Q: One of the perceptions that business leaders need to cope with or deal with is the fact that they have seen these people who are out there just to profit for themselves, to lie in their pockets, so this whole debate and moves to regulate executive pay—where do you stand on that, what do you make of that?
A: I think that the society has never had any grudges about paying people or having people become rich if they become rich in the process of creating value for society. So if you are engaging in actions that generate value for society, if you keep some yourself typically I think that is a social contract that has long been accepted in society.
Take Bill Gates, take Warren Buffet, nobody complains about the wealth that the two of them have made because it is seen to be wealth that was made in the process of creating a lot of remarkable value for society as well. So when you create an enormous amount of value for society, nobody would have grudges. The wealth that you get as a reward for what you have created. In fact I think that incentive almost, is an incentive that society retains as a way to encourage people to do things that can create value for society.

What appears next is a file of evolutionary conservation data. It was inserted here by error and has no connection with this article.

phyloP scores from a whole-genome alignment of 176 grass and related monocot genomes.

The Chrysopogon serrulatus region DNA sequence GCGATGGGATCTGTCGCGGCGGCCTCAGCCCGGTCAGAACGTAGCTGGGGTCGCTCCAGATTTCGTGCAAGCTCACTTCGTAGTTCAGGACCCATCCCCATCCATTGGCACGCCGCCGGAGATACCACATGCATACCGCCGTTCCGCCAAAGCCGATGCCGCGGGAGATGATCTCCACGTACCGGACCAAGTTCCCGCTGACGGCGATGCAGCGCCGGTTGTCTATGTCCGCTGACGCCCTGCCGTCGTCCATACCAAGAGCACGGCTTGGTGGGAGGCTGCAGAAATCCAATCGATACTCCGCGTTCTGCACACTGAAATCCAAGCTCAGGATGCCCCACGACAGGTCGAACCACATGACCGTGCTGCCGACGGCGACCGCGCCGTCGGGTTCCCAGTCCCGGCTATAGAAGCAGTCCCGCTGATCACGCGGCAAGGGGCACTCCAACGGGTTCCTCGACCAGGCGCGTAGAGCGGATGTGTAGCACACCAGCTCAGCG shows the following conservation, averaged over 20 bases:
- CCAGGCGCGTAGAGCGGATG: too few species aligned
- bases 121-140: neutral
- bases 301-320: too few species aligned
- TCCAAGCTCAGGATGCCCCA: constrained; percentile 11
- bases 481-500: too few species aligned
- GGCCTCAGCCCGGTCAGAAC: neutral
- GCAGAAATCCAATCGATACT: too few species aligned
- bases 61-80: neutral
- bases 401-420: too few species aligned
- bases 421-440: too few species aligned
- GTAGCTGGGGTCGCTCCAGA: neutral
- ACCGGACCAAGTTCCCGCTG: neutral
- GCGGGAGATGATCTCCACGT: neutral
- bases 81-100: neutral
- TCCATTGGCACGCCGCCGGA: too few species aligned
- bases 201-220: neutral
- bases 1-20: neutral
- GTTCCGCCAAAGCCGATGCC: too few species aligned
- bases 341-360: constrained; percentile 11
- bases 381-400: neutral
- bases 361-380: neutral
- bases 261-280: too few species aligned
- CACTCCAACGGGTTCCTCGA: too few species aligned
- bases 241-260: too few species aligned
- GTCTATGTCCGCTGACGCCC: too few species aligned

When people get a little troubled about executive pay and high levels of executive pay is when it seems to have been done when no value was created for society or when value was destroyed and even as value was being destroyed, you could protect your own pay pocket that is what I think the controversy in executive pay is all about. So I am not in favour of caps, I am not in favour of trying to regulate pay to say let us put a cap on it, I am much more of the view that let us make sure that when people almost in a philosophical way understand that high pay has to be correlated with high value creation. And, as long as you do that, society will be quite comf
ortable with the money that you make.